1970s Claas Mercator
Bought second-hand 25 years ago for about £500, this Claas Mercator is thought to be from the early 1970s.
Owned by the Taylor family from Lower Dairy Farm, Colchester, it has had just one breakdown this harvest while combining their 12ha of barley.
Despite a crumpled rear – a result of parking on a bank without a handbrake – it is still going strong. It is the only working combine on the farm, although there are the two similar models kept for spare parts.
Owner Humphrey Taylor says that he was most excited by the prospect of power steering when he bought it. He also notes that air-conditioning malfunctions are not a problem he has encountered.
1959 Massey 780 special
Pete Price from Bucknell, South Shropshire, cuts his 1.2ha of spring barley using this 1959 Massey 780 Special, bought from a local farmer 15 years ago for £130.
A non-removable 10ft header and a top speed of only 4mph makes transporting it down the road the main hurdle during harvest.
But Mr Price reports that it’s as good as any once it’s in work. “You get as good a sample as you do from the new combines,” he says.
A 1961 Massey 788 is kept for spares, which he has used to replace the gearbox and water pump – both common problems with this model.
Using a 3t trailer on corn cart it takes two days to complete the combining.
1962 Ransomes 902
This Ransomes 902 had last been used in the field in the early 1980s, until it was completely overhauled and rebuilt over the past two-and-a-half years by owner Paul Roegele.
Top speed is 11mph, meaning its 17-mile trip to a local vintage day in Norfolk takes almost three hours.
As Ransomes is now defunct, spare parts are either restored or built to order. In the field it sticks to a steady walking pace and, with no cab, it makes for a dusty ride.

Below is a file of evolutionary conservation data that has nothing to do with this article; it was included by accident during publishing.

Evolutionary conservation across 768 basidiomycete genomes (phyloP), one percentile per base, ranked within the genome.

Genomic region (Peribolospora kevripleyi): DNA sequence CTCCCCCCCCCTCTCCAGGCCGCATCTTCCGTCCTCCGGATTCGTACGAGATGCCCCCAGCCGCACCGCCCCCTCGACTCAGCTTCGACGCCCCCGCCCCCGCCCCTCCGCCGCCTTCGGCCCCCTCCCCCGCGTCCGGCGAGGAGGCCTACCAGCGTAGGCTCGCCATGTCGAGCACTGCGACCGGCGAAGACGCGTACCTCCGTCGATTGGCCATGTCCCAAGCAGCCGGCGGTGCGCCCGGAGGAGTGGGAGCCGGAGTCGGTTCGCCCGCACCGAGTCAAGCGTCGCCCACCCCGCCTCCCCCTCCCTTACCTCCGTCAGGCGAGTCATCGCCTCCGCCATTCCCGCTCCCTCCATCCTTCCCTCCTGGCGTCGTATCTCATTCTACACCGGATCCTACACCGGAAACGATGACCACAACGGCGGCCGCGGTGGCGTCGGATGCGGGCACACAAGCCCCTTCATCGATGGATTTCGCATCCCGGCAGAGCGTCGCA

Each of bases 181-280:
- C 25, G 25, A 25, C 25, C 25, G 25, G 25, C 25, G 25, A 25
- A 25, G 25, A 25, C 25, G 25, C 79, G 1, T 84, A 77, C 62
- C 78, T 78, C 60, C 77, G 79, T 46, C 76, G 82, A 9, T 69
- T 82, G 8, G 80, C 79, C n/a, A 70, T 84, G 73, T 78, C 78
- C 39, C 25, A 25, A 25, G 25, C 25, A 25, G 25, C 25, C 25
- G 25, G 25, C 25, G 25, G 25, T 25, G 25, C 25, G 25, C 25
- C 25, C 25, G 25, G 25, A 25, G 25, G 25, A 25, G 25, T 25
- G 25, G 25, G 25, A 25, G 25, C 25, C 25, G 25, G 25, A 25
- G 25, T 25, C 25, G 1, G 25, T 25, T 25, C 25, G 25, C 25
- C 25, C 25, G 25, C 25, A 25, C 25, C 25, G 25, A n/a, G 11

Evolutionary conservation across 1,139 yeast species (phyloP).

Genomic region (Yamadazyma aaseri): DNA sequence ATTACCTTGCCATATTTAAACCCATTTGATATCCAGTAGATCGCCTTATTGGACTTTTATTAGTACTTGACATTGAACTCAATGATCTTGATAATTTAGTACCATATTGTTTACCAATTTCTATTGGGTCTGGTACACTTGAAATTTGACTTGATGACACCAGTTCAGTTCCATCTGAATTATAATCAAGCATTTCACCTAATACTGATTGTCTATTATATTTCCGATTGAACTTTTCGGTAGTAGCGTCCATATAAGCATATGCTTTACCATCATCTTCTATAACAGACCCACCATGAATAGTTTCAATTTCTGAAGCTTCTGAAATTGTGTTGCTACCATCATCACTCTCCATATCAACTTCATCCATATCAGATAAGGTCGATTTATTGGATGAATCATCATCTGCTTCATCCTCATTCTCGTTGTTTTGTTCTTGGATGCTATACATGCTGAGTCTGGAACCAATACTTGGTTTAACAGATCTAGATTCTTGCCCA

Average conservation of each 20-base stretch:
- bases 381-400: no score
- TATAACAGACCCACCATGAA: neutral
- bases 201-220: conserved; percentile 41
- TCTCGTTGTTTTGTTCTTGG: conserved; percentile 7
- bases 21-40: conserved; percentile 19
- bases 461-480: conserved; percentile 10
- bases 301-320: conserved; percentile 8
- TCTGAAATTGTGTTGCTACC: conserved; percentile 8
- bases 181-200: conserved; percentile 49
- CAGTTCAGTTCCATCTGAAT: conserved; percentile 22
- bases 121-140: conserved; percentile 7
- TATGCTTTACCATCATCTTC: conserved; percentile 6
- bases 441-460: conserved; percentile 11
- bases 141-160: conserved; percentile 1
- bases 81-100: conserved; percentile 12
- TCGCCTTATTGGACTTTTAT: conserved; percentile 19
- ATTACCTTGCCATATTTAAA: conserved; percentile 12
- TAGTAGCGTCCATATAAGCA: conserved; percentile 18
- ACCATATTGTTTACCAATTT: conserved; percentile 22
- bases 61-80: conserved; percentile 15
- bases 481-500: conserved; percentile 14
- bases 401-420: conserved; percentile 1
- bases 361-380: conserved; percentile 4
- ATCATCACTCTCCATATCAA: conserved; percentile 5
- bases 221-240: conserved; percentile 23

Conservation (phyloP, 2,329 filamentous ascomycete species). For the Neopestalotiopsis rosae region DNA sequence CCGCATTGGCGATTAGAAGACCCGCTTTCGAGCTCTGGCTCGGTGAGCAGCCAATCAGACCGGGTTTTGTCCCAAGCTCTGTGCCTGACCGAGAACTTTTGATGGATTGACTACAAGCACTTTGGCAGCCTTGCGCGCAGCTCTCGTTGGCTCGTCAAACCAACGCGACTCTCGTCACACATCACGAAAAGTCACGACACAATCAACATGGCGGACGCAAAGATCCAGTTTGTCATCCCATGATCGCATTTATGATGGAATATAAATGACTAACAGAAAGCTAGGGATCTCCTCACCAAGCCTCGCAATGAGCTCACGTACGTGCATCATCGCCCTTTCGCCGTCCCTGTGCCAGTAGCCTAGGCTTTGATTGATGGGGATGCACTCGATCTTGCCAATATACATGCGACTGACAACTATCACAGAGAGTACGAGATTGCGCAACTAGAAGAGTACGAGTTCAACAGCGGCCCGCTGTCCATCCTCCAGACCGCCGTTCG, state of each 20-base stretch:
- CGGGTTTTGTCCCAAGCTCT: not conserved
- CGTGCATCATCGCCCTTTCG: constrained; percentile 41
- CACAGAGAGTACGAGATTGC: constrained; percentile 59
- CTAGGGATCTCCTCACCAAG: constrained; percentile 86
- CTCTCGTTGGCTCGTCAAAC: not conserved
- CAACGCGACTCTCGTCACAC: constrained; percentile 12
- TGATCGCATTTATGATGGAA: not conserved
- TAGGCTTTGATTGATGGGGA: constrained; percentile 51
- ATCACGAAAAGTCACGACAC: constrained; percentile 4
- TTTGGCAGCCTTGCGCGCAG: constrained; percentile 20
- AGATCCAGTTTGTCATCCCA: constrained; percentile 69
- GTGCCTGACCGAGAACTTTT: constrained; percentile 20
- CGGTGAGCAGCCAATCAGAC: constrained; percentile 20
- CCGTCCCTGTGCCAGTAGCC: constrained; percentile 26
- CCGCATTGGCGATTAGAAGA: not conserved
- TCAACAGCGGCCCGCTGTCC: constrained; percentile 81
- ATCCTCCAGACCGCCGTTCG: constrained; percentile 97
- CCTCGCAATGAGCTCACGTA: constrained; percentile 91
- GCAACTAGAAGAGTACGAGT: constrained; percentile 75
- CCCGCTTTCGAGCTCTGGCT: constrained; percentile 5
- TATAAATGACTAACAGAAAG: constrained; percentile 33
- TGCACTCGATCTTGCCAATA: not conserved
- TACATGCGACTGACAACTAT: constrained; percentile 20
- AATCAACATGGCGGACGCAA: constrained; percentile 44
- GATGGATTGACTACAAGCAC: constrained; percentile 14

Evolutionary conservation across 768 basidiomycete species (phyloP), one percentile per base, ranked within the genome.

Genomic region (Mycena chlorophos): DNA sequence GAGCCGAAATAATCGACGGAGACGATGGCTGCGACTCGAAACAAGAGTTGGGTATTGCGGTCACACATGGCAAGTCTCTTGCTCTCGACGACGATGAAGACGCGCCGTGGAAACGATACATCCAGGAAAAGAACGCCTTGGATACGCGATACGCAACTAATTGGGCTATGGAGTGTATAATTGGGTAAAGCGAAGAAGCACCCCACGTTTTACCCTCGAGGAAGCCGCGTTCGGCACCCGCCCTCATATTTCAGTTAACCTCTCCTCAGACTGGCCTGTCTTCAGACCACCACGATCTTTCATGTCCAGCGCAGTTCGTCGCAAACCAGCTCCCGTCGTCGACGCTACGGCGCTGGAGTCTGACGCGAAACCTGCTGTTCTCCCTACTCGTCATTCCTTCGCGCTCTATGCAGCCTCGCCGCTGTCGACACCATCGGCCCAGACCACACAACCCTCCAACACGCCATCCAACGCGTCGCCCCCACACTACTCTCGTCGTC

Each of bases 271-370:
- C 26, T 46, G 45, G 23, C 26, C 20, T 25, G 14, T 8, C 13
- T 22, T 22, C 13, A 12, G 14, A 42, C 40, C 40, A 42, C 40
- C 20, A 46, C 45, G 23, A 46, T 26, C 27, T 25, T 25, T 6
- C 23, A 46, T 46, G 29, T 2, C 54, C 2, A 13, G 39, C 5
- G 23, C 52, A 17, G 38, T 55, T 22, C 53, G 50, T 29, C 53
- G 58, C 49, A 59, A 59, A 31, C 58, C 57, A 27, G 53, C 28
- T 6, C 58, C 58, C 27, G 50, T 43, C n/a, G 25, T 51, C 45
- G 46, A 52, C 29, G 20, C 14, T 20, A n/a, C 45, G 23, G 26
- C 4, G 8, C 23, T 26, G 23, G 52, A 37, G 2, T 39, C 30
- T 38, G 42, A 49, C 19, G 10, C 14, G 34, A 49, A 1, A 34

1980s John Deere 955
This John Deere 955 with a 12ft header is seen here at work this September in some of the 60ha it cuts each year.
The picture shows Syd Clark cutting Optic spring barley for Mary Singleton at Scotston Farm at St Cyrus on the north-east coast of Scotland.
Alasdair Orr, who sent Farmers Weekly the photo, says the combine is in its 31st season. “Sometimes it’s slow progress with these old machines, but because it’s well maintained it still gives a good sample, there’s no depreciation, it’s easy on fuel and reliable, so it’s cheap combining,” he says.
“Also, being light and on duals means it can keep going when it’s soft underfoot.”
1959 Massey 780 and modern Deutz-Fahr
A family affair: pictured is a 1959 Massey 780 Special unloading into a Massey 35 and trailer, driven by Brian and Cecelia Webster. Following behind is a 1998 Deutz-Fahr 4075HTS, driven by son Alan, whose 21ft cut dwarfs the modest 8ft 6in cut of the Massey.
Brian Webster bought the combine five years ago for nostalgic reasons – it was the first combine he ever drove. He comments that the yield and sample of the wheat were just as good for both combines on the day, yielding 6.7t/ha.
Although the combine’s engine hours are unknown, Brian reckons it’s had a relatively easy life and always starts first time. However, as a petrol/TVO model, the chaff gets hot on the engine and can catch alight if you don’t keep it clean.